them, use configure --with-atf, then run make test or make unit.
The BIND 9 Administrator Reference Manual is included with the source
distribution, in DocBook XML, HTML and PDF format, in the doc/arm
Some of the programs in the BIND 9 distribution have man pages in their
directories. In particular, the command line options of named are
documented in bin/named/named.8.
Frequently (and not-so-frequently) asked questions and their answers can
be found in the ISC Knowledge Base at
Additional information on various subjects can be found in other README
files throughout the source tree.
Change log
A detailed list of all changes that have been made throughout the
development BIND 9 is included in the file CHANGES, with the most recent
changes listed first. Change notes include tags indicating the category of
the change that was made; these categories are:
Category Description
[func] New feature
[bug] General bug fix
[security] Fix for a significant security flaw
[experimental] Used for new features when the syntax or other aspects of
the design are still in flux and may change
[port] Portability enhancement
[maint] Updates to built-in data such as root server addresses and
[tuning] Changes to built-in configuration defaults and constants to
improve performance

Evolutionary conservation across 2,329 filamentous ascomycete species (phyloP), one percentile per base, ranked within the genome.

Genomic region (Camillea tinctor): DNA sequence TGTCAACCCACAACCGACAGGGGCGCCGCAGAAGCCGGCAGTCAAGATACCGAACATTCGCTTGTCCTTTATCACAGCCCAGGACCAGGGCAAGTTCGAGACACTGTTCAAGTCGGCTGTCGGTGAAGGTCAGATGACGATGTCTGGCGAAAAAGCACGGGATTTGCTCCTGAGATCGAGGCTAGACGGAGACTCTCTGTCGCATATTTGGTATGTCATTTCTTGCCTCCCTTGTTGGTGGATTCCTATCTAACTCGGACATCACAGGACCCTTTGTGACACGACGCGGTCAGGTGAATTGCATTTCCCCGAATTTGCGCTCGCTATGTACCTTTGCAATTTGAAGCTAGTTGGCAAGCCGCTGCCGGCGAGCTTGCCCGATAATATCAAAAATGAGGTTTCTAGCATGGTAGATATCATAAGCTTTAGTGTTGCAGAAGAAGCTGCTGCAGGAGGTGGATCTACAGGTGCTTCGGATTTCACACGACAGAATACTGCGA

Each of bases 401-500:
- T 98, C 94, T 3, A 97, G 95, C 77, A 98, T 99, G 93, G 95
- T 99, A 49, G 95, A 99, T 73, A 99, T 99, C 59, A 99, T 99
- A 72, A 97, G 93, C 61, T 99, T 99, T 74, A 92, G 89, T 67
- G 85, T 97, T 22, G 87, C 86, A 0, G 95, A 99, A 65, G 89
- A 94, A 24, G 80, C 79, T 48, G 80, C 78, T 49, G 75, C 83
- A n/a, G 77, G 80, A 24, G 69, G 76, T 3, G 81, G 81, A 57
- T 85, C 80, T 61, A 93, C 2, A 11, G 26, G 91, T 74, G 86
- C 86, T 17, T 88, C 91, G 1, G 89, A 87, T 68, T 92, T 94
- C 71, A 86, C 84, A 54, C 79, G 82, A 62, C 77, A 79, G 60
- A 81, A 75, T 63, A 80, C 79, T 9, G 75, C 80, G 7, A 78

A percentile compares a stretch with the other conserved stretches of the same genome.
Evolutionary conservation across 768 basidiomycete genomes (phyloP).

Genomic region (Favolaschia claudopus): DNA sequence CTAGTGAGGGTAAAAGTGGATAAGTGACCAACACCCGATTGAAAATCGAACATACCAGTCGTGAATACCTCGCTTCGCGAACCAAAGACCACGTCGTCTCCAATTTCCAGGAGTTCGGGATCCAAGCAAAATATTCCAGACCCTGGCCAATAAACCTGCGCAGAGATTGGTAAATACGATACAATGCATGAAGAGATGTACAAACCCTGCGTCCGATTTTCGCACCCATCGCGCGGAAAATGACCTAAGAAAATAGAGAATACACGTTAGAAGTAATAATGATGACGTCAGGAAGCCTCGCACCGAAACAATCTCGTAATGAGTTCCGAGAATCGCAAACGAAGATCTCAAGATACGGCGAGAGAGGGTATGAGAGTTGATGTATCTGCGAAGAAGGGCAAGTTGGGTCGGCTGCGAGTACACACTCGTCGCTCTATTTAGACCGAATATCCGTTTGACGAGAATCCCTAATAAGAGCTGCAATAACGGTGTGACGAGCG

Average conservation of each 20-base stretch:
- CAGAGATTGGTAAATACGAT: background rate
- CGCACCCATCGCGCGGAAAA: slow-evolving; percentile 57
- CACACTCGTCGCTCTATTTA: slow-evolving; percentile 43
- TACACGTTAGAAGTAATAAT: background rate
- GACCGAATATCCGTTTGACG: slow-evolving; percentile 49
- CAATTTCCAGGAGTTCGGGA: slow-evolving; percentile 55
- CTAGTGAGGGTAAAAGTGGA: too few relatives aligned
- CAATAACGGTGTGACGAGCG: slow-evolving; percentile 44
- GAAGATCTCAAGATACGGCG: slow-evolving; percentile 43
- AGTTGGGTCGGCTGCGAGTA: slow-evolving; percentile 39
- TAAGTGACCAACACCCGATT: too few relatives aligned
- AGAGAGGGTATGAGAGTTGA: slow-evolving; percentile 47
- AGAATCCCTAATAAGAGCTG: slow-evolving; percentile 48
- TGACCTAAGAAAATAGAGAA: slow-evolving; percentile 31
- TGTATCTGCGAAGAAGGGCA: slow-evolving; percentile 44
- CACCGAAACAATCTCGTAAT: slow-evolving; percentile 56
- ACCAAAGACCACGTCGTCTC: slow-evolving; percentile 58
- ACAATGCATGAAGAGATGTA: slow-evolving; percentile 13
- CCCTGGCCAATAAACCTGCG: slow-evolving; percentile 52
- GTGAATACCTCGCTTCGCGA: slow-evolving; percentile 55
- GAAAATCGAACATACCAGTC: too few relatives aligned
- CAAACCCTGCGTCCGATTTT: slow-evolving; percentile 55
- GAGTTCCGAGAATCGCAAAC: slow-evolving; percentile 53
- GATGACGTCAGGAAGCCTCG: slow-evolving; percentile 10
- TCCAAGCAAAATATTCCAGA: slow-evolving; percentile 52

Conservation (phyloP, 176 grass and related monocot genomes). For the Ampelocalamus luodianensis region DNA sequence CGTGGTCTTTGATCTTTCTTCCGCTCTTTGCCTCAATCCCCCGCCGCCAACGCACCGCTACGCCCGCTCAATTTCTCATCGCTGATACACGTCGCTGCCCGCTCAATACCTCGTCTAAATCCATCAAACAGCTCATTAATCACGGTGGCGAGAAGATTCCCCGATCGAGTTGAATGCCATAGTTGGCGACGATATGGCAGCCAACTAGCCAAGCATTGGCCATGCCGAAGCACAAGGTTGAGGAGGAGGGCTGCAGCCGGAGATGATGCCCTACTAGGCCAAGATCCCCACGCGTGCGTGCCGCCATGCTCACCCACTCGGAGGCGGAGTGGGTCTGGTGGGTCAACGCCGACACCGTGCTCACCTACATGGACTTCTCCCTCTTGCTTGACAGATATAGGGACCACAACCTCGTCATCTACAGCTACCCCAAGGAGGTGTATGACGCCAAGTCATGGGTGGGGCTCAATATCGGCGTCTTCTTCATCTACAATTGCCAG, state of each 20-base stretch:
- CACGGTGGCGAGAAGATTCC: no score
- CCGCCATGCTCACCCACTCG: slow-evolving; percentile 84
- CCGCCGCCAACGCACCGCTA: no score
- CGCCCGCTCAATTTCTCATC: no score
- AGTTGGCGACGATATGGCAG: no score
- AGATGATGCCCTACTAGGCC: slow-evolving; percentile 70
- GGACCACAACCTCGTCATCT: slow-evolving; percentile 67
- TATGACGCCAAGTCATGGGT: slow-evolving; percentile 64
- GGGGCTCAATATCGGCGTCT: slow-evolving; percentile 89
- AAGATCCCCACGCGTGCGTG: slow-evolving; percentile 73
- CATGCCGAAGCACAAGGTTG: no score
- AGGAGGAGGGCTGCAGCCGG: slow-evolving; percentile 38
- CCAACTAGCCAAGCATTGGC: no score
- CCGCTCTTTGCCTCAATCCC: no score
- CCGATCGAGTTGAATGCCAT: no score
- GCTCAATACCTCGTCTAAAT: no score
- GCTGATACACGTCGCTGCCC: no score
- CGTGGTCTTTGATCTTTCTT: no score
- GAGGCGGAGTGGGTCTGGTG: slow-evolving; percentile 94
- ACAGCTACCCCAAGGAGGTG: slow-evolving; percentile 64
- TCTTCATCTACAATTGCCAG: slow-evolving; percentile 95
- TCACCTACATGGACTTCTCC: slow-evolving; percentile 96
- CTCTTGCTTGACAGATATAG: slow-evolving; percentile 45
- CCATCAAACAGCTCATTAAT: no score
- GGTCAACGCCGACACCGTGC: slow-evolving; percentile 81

[performance] Other changes to improve server performance
[protocol] Updates to the DNS protocol such as new RR types
[test] Changes to the automatic tests, not affecting server
[cleanup] Minor corrections and refactoring
[doc] Documentation
[contrib] Changes to the contributed tools and libraries in the
'contrib' subdirectory
Used in the master development branch to reserve change
[placeholder] numbers for use in other branches, e.g. when fixing a bug
that only exists in older releases
In general, [func] and [experimental] tags will only appear in new-feature
releases (i.e., those with version numbers ending in zero). Some new
functionality may be backported to older releases on a case-by-case basis.
All other change types may be applied to all currently-supported releases.
* The original development of BIND 9 was underwritten by the following
Sun Microsystems, Inc.
Hewlett Packard
Compaq Computer Corporation
Process Software Corporation
Silicon Graphics, Inc.
Network Associates, Inc.
U.S. Defense Information Systems Agency
USENIX Association
Stichting NLnet - NLnet Foundation
Nominum, Inc.
* This product includes software developed by the OpenSSL Project for
use in the OpenSSL Toolkit.
* This product includes cryptographic software written by Eric Young
* This product includes software written by Tim Hudson
......@@ -9,7 +9,7 @@
'\" t
.\" Title: named-checkconf
.\" Author:
.\" Generator: DocBook XSL Stylesheets v1.78.1 <>
.\" Generator: DocBook XSL Stylesheets v1.79.1 <>
.\" Date: 2014-01-10
.\" Manual: BIND9
.\" Source: ISC
......@@ -38,7 +38,7 @@
named-checkconf \- named configuration file syntax checking tool
.HP \w'\fBnamed\-checkconf\fR\ 'u